Kuschnerov says that even if it proves that only the OSFP of the two pluggables supports 400ZR, the interface will still be a success given that a pluggable module will exist that delivers the required face-plate density.

 

400G coherent

Huawei announced at OFC 2018 its own single-wavelength 400-gigabit coherent technology for use with its OptiX OSN 9800 optical and packet OTN platform, and it is already being supplied to customers.

The 400-gigabit design supports a variety of baud rates and modulation schemes. For a fixed-grid network, 34 gigabaud signalling enables 100 gigabits using QPSK, and 200 gigabits using 16-QAM, while at 45 gigabaud 200 gigabits using 8-QAM is possible. For flexible-grid networks, 64 gigabaud is used for 200-gigabit transmission using QPSK and 400 gigabits using 16-QAM.   

Huawei uses an algorithm called channel-matched shaping to improve optical performance in terms of data transmission and reach. This algorithm includes such techniques as pre-emphasis, faster-than-Nyquist, and Nyquist shaping. According to Kuschnerov, the goal is to squeeze as much capacity out of a network’s physical channel so that advanced coding techniques such as probabilistic constellation shaping can be used to the full. For Huawei’s first 400-gigabit wavelength solution, constellation shaping is not used but this will be added in its upcoming coherent designs.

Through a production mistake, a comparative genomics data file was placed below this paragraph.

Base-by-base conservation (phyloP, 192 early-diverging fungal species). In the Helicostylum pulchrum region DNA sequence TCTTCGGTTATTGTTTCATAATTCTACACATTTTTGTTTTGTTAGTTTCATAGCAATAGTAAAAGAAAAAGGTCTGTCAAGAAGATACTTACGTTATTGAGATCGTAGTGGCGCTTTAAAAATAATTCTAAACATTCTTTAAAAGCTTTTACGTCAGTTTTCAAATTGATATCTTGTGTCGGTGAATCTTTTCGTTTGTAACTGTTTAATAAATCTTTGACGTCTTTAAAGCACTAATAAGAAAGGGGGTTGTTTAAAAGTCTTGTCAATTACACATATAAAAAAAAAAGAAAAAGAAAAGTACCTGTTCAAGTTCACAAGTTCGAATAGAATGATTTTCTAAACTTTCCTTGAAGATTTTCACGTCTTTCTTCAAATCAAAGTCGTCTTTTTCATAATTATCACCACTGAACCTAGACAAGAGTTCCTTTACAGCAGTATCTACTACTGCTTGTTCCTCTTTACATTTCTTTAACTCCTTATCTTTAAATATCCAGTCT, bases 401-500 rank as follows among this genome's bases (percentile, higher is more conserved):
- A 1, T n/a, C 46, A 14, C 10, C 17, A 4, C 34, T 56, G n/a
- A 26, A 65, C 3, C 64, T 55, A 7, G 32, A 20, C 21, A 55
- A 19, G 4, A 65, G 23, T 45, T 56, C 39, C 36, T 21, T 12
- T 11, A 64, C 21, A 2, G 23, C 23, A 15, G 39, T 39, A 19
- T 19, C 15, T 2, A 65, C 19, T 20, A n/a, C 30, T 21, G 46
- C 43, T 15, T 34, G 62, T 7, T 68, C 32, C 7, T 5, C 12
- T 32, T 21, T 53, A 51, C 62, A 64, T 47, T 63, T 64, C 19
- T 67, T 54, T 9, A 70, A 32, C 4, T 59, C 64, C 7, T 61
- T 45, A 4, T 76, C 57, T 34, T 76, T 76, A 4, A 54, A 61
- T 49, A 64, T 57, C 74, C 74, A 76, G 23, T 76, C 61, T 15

Huawei has already demonstrated the transmission of 400 gigabits over 250km of fibre. “Current generation 400G-per-lambdas does not enable long-haul or regional transmission so the focus is on shorter reach metro or data-centre-interconnect environments,” says Kuschnerov.

When longer reaches are needed, Huawei can offer two line cards, each supporting 200 gigabits, or a single line card hosting two 200-gigabit modules. The 200-gigabits-per-wavelength is achieved using 64 gigabaud and QPSK modulation, resulting in a 2,500km reach.

Up till now, such long-haul distances have been served using 100-gigabitwavelengths. Now, says Kuschnerov, 200 gigabit at 64 gigabaud is becoming the new norm in many newly built networks while the 34 gigabaud 200 gigabit is being favoured in existing networks based on a 50GHz grid.